From Maggio Musicale Fiorentino to Pitti Immagine , Florence never fails to grab the spotlight.
Great cities, like Florence, do not grow spontaneously, like wild flowers in a meadow. Such cities are cultivated by man and, in the case of Tuscany's art-packed capital, by families like the Medici.
Whilst the relationship between Florence's art works and the dynasty which ruled the city throughout the Renaissance is well known, not everybody will be familiar with the names of the men who have ensured that Florence continues to represent the avant-garde in many different fields: from sport to culture, from fashion to photography.
Soccer and songs
Flicking through the recent history books of Florence, under the chapter "Sport and Culture", we regularly come across the name of Luigi Ridolfi Vay da Verrazzano, an eclectic aristocrat who readily adhered to the calls to action from the Fascists and Futurists.
Ridolfi founded the Florentine Football Association in 1926. For the team of his new club, Marquis Ridolfi opted for a fetching purple shirt, emblazoned with the unmistakable logo of his city, the Florentine lily
Just a few years after he founded the city's football club, in 1933, the Marquis Ridolfi, together with the eminent conductor and composer Vittorio Gui, set to work realizing what was soon to become one of the city's most famous cultural events: the Maggio Musicale Fiorentino. Florence has hosted the festival of opera, classical music concerts, ballet and recitals, on an annual basis ever since.
Calcio Fiorentino is widely considered to be the forerunner of modern day soccer, a game with which it has many things in common.
Thought to originate in the 1400's, football in livery was played in Florence until the 18th century, when it was gradually abandoned. The game was revived in 1930, when it was decided to restore the tradition of "Calcio Fiorentino" in order to commemorate the historic game played on February 17th of 1530. This match, which took place in Piazza Santa Croce when the city was besieged by the Imperial army, was between the Bianchi (white) and the Verdi (green) teams.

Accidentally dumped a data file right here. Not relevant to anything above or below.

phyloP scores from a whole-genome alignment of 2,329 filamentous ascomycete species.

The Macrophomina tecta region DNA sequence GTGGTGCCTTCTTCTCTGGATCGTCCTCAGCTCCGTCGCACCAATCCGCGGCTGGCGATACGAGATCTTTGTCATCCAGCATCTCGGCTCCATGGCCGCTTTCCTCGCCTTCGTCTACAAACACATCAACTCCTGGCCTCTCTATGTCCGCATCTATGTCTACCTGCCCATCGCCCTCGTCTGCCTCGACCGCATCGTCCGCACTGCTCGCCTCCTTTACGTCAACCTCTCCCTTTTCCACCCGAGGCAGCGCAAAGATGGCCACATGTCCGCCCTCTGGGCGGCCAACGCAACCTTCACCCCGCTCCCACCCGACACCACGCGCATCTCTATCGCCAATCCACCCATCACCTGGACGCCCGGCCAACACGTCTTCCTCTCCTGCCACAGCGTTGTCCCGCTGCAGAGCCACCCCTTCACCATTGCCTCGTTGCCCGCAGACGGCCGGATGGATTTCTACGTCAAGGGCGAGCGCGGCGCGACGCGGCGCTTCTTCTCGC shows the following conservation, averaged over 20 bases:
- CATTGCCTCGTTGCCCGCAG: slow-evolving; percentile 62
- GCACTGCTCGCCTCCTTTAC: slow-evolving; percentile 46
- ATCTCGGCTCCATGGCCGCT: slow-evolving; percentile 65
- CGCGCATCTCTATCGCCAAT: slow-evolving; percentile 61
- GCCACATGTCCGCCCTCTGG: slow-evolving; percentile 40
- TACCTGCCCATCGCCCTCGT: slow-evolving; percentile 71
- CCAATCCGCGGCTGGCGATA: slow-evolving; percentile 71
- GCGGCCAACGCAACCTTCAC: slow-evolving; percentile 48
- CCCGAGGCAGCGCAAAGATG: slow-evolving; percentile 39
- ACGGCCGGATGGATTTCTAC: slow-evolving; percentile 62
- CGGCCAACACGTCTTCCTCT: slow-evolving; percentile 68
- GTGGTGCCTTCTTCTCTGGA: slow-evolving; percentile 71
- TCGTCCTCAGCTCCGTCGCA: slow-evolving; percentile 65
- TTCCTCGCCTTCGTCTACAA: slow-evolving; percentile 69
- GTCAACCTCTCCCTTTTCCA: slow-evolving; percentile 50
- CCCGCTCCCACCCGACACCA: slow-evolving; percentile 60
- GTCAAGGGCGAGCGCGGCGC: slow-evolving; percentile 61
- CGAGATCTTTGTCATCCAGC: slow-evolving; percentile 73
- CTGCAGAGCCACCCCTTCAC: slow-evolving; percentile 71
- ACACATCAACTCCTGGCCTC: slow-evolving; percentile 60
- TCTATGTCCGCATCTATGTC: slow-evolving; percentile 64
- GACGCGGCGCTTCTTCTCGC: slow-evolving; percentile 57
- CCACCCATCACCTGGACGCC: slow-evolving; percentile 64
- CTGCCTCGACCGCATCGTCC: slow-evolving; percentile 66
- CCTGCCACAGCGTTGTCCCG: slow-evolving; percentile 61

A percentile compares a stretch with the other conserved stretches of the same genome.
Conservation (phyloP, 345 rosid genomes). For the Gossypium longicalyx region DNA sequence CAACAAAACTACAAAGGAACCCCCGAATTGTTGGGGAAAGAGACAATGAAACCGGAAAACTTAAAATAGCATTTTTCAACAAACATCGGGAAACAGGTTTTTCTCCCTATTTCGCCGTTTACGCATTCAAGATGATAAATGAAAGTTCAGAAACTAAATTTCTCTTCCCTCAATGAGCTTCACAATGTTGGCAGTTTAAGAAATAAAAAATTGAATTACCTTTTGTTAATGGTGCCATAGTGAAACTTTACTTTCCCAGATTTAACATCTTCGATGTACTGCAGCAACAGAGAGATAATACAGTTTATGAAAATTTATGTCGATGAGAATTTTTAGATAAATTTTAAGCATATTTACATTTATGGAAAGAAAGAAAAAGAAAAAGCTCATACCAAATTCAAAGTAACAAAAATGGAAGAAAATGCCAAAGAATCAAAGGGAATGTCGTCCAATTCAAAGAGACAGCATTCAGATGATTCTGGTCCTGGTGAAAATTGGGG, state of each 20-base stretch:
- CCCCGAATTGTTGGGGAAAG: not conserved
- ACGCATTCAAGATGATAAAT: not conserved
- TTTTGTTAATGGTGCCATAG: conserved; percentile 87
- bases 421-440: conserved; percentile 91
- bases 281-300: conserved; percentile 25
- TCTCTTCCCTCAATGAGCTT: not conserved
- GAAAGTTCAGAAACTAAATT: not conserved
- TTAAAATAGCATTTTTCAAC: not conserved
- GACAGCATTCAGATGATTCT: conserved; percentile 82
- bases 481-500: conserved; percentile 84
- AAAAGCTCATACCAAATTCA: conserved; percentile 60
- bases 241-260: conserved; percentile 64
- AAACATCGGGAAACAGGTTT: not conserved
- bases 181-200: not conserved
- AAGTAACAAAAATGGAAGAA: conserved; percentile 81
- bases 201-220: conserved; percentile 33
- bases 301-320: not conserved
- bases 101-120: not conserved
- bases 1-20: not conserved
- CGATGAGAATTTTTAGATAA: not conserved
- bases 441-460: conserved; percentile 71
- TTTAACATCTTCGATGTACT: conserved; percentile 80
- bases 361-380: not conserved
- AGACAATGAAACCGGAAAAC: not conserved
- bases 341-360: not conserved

Today, in Piazza Santa Croce, in the month of June, tourists join the locals to watch the historic parade and the matches, played out between the rival quarters of the city
A passion for fashion... and stone!
The twice-yearly Pitti Immagine shows are programmed to coincide with the international fashion calendar. For trend watchers, Pitti Uomo and Pitti Bimbo (the latest collections of men and children's wear) are unmissable events.
Not just a showcase for the latest designer fashions, Pitti Immagine also has sections dedicated to home furnishings, textiles, leatherwear and perfumes: all involving crafts with strong Tuscan roots.
In Florence, the craft of masonry is historic. Founded by Ferdinando I de' Medici in the 16th century, the Opificio delle Pietre dure is today a modern center specializing in restoration, and a museum (Museo dell'Opificio) in which visitors can admire the exquisite creations realized by pupils of the school over the centuries.
Another of the city's museums, which demonstrates Florence's innovate artistic inclinations, is the Museum of Photographic History, located in the former Leopoldine complex in Piazza Santa Maria Novella. The museum is inextricably linked with Florence's Alinari family: who were among the first to understand the importance of this new art.
In 1852, the Alinari brothers opened their photographic workshop, the archives of which, to date, contain some 4 million images!
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